Personally I am against the "long lost noble" to many complications since the game becomes about regaining the position, when did fame and fortune not become enough?
Especially given the tangled structure of the GK nobility, how and why did he lose his position, if legit no family to foster him?
If he is a member of a major house, given your Ivid V idea the complication grow even more so, especially since after Rauxes fall even his own noble house has better things to do then "kill the Overking". If you must I suggest you make him a forgotten bast..love child with no powerful friends or claim allowing the problems and noble aspirations if the character wants to play them. Perhaps he doesn't know he is a "love child", which could come as a shock for the PC who thinks he is noble at the start?
Well, if you wish to do something like that, the question is really "how powerful do you want the potential inheritance to be?". If its a little banneretcy or the like, you really only need to determine where you'd like it to be and who has control of that land now. If you want it to be something rather more significant, then you'll need to look more carefully at matters.
None of the Great Houses of the Aerdy were wiped out, so if you are looking at a really high end inheritance then either you can't use the Great Kingdom or you need to rewrite its history in a major way. Smaller noble houses are an option, of course. But they wouldn't be in a position to threaten Ivid especially.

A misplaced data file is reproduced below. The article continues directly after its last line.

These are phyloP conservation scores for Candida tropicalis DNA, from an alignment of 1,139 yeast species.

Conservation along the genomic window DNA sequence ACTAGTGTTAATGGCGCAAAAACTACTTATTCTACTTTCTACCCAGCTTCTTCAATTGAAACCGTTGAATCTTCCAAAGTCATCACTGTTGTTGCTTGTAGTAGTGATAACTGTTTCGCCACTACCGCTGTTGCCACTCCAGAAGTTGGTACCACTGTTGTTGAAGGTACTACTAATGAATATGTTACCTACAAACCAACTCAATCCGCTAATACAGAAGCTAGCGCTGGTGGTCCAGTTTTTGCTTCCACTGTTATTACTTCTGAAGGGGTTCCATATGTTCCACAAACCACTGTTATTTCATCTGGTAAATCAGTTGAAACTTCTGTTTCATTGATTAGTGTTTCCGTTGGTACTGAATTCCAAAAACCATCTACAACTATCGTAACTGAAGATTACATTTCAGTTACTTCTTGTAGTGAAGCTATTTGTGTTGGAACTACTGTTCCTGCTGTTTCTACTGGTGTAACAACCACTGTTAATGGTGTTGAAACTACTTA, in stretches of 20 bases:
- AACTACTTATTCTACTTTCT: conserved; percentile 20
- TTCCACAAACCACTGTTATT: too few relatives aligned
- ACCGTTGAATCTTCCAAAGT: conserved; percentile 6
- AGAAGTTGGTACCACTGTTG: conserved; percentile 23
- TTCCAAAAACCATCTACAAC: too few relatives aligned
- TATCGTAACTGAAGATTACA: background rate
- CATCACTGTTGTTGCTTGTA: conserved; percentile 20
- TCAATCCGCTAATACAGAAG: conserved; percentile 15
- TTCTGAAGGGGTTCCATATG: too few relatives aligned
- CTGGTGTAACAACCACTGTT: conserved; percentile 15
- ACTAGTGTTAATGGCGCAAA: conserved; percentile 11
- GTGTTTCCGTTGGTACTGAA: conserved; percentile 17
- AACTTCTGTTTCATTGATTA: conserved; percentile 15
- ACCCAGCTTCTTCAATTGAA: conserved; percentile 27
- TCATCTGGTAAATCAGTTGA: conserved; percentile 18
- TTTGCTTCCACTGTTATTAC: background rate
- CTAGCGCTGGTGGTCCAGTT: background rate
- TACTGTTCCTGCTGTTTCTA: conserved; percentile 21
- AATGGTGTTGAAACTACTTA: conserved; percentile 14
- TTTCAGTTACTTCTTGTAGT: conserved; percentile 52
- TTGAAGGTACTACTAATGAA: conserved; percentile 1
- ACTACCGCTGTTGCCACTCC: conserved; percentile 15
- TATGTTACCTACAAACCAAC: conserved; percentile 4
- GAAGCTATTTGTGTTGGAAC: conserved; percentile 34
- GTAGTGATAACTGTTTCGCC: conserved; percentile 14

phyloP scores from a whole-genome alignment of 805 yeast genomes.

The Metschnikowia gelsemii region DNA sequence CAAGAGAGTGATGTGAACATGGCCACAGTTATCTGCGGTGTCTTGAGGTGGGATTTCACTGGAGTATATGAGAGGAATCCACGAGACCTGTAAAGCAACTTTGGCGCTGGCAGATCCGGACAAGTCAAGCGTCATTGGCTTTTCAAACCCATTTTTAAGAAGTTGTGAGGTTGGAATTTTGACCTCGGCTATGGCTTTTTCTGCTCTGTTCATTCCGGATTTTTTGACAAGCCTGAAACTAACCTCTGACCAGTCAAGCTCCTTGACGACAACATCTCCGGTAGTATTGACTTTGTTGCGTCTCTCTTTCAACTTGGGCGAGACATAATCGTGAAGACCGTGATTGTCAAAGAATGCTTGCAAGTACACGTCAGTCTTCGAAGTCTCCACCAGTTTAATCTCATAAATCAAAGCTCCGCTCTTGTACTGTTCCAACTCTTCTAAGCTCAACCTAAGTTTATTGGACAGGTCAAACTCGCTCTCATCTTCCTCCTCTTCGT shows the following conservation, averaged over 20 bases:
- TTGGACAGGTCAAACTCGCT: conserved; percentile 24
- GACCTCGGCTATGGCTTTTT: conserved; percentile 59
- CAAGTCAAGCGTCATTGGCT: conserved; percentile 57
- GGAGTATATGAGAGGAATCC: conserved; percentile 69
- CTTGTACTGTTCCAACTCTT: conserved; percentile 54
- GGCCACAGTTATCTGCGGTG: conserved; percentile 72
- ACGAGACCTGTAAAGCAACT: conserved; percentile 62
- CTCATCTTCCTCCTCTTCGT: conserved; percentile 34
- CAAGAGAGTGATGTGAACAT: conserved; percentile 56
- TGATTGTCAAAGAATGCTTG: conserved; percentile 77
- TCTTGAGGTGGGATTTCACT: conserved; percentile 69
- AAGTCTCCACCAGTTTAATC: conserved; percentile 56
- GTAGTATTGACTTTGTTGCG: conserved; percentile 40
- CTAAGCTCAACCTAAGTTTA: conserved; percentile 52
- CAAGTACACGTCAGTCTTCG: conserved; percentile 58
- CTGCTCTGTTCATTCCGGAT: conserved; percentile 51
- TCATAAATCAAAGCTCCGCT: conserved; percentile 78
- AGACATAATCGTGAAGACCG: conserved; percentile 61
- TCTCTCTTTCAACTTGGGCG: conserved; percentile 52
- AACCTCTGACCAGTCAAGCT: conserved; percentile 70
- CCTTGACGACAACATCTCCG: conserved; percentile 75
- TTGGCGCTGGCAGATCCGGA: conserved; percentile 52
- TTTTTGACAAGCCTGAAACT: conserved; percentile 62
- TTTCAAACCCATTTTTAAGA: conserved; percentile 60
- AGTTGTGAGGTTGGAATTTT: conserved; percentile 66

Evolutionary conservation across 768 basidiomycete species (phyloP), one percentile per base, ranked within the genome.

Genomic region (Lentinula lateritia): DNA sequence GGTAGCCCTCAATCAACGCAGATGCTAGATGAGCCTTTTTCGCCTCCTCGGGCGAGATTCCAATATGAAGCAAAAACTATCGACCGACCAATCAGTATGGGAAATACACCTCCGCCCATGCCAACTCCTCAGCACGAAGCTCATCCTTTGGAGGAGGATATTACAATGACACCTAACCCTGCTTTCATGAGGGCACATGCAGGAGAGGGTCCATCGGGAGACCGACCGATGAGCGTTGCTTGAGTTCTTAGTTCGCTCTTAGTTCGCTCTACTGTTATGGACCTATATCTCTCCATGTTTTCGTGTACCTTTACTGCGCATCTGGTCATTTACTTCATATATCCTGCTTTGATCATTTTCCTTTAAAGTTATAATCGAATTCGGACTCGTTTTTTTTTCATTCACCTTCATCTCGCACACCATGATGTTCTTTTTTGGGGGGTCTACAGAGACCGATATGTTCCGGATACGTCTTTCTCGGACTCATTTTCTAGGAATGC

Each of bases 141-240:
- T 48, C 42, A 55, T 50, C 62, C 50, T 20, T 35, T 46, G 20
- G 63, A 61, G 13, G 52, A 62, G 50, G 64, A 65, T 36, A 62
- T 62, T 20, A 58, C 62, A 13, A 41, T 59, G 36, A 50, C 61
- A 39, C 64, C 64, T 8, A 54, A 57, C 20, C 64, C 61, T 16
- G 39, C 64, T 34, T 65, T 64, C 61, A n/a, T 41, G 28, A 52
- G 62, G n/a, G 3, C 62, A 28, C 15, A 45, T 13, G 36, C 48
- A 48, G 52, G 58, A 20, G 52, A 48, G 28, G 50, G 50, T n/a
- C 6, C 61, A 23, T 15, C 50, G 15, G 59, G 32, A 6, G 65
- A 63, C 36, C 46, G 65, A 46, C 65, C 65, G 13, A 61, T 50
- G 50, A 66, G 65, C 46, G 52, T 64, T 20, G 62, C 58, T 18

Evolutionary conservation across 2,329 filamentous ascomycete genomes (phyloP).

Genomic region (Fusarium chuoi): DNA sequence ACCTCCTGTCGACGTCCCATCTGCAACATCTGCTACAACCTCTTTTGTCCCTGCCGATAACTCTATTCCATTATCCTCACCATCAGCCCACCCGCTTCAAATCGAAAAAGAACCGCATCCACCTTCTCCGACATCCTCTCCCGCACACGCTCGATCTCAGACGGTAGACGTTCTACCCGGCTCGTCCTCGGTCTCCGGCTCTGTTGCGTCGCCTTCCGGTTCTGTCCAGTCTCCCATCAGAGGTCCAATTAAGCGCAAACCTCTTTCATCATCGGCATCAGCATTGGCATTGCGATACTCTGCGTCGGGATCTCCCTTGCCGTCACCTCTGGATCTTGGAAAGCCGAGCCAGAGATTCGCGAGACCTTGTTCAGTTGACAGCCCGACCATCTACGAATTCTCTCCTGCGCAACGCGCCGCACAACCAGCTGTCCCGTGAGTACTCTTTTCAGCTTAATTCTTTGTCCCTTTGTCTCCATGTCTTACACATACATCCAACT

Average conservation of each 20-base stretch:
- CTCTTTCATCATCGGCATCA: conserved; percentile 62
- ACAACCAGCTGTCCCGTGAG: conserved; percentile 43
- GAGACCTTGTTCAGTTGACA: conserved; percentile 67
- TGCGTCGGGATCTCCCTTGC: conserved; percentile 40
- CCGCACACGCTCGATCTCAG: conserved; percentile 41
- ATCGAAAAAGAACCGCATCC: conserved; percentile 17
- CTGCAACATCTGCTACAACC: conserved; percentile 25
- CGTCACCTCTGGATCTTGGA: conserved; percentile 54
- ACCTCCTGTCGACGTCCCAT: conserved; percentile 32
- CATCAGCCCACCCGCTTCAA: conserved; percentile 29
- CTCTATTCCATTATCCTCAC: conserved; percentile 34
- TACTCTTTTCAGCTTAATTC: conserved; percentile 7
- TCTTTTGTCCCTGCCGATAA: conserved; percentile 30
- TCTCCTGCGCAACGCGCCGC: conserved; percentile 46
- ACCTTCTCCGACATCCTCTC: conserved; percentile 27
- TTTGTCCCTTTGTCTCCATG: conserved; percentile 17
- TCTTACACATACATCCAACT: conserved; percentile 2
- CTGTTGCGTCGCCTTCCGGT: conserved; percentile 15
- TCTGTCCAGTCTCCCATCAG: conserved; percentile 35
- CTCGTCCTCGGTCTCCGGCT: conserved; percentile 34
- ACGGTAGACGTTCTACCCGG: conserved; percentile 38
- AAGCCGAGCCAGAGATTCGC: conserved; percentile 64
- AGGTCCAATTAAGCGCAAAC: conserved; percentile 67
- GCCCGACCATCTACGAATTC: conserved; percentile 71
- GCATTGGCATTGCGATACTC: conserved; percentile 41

Are you running a campaign in the Great Kingdom? Or are you still deciding on a location? There are plenty of other places that offer good options for such a thing also.
More information on what you want to do and where would really help in terms of making useful suggestions.
Furyondy or Urnst would make good choices given a starting locale near Verbobonc if you want 'real' nobility. The Wild Coast would also be interesting if you were looking at more 'bandit lord/local strongman' type nobility. Urnst would have the possibility of the very nasty Maures legacy as a background element which is easily made quite Cthulhoid. And both Furyondy and Urnst have the looming threat of Iuz and all the horror of his minions. As well as those of his allies Zuggtmoy and Iggwilv.
Do you have the Greyhawk supplement "The Marklands"? It deals specifically with that part of the world. You can get it in pdf form from www.rpgnow.com for a mere $4.95.
Interesting idea for a campaign. Personally the whole nobility thing doesnt interest me much, but there is much possibility for what you are looking at.
First I think the Great Kingdom is the best place to have his bloodlines from. I think no other place puts such a high value on nobility and bloodlines as the former GK. The whole area has was in a state of decline and corruption for centuries.
Ive never been too interested in the facts and history of Great Kingdom, so pardon if some of my comments arent quite 'canon'